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Cyclone Bola Still Making Its Mark After 21 Years

Contributor:
Fuseworks Media
Fuseworks Media

2 April 2009 - Twenty one years after New Zealand's most devastating cyclone struck the country, the effects of Cyclone Bola are still with the East Coast of the North Island.

Severe storms like Bola create numerous landslides and cause deep erosion especially in steep hill country. Vast quantities of debris are produced and - as scientists are discovering - it can take hours to decades for the stones and mud to reach the coast. Mud flushed out through creeks and rivers, leaves distinctive deposits on river banks, in lakes, and even offshore.

That's according to new research being discussed by scientists at an international workshop in Gisborne this week (5-9 April). They are looking at the initial findings of a 10-year international programme investigating how severe disturbances such as storms and earthquakes are felt from mountain tops to the deep ocean.

Most of the events that shape the Earth's surface above and below sea level leave a record, or fingerprint, of their impacts in the sediment layers that accumulate on river banks, flood plains and the ocean floor.

Through an almost forensic investigation of the sediment deposits scientists are unraveling the full impact of past events to better predict future effects of changes in climate and land use, as well as volcanic eruptions and earthquakes.

But predicting how the landscape will react to change requires knowledge of how the earth works; what are the causes and responses to a major disturbance. This is especially important for coastal communities as over 40% of the world's population lives within a 100 km of the shore and is strongly dependent upon its resources for survival.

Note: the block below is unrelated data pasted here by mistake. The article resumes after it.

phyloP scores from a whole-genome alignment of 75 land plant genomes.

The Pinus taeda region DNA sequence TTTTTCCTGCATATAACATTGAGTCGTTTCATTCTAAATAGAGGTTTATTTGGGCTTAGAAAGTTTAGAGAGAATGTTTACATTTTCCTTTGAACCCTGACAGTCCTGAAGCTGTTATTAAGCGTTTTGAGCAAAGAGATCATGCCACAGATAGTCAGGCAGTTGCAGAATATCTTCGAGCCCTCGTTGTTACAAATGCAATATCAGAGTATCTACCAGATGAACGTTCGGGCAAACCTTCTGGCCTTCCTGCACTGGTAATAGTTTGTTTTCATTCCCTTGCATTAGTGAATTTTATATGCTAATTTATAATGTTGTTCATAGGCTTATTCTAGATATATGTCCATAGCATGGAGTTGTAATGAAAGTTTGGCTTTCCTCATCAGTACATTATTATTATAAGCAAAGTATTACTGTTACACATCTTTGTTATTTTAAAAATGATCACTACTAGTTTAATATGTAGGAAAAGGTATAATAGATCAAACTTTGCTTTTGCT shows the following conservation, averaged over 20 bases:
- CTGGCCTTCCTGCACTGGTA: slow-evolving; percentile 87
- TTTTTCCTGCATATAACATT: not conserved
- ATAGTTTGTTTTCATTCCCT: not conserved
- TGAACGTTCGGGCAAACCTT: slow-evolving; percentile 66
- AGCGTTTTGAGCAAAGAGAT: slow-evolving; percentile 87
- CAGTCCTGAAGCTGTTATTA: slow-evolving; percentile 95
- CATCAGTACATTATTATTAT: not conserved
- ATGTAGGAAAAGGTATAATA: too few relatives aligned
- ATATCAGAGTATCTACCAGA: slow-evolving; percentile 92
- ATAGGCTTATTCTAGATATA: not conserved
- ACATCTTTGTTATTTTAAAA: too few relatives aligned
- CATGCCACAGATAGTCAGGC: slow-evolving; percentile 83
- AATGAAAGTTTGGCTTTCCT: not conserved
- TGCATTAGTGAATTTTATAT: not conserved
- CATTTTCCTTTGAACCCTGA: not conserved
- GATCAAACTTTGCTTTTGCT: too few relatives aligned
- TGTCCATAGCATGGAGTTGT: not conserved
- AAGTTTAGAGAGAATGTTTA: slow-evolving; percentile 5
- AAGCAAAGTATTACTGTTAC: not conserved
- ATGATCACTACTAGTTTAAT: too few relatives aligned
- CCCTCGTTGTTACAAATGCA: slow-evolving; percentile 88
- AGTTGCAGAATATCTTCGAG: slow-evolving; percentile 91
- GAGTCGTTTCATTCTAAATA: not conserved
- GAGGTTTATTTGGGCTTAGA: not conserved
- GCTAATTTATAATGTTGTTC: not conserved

The Waipaoa River and adjacent ocean, near Gisborne, is one of two research sites in the programme which is funded by the United States National Science Foundation. The other site is the massive Fly River system in tropical Papua New Guinea.

Gisborne was chosen as an ideal 'temperate climate' site to study sediment dispersal because it is strongly affected by land-based activities such as deforestation, vigorous maritime weather, volcanic eruptions, and also ex-tropical cyclones like Cyclone Bola.

Despite its small size, Gisborne's Waipaoa River carries on average more than 4100 truckloads of mud to the ocean each day. Over a year, the East Coast of New Zealand contributes 0.3% of mud entering the world ocean, which makes the Waipaoa and Waiapu rivers some of the world's muddiest rivers.

But to put this in context, the massive Fly River system in tropical Papua New Guinea carries, on average, a staggering 27,000 truckloads of mud a day.

At the workshop results from both the Gisborne and Papua New Guinea studies will be collated, allowing scientists into identify new science and research gaps, and begin planning for the next phase which includes the development of predictive models.

Key findings to be discussed at the workshop include:

1. Human impacts in the Waipaoa catchment are seen as the cause for 75% of mud, sand and carbon delivered to the sea.

2. The mountainous catchment of the Fly River in PNG is the location of very large mining operations (e.g. Ok Tedi) and other human activities, but impacts there are diluted by transport processes in the main river, and little effect reaches the ocean.

3. El Nio/La Nia driven climate influence storms and erosion in PNG and eastern NZ, but Antarctic influences are also evident in NZ.

4. Geological investigations at Lake Tutira, north of Napier, show that around 50 Bola-sized storms might have impacted the East Coast over the past 7,000 years, but there were a handful of potentially even larger events.

Around 85 scientists from the United States, Europe, China, Australia, and New Zealand are attending. The workshop runs from April 5-9 and is funded by the United States National Science Foundation (NSF).

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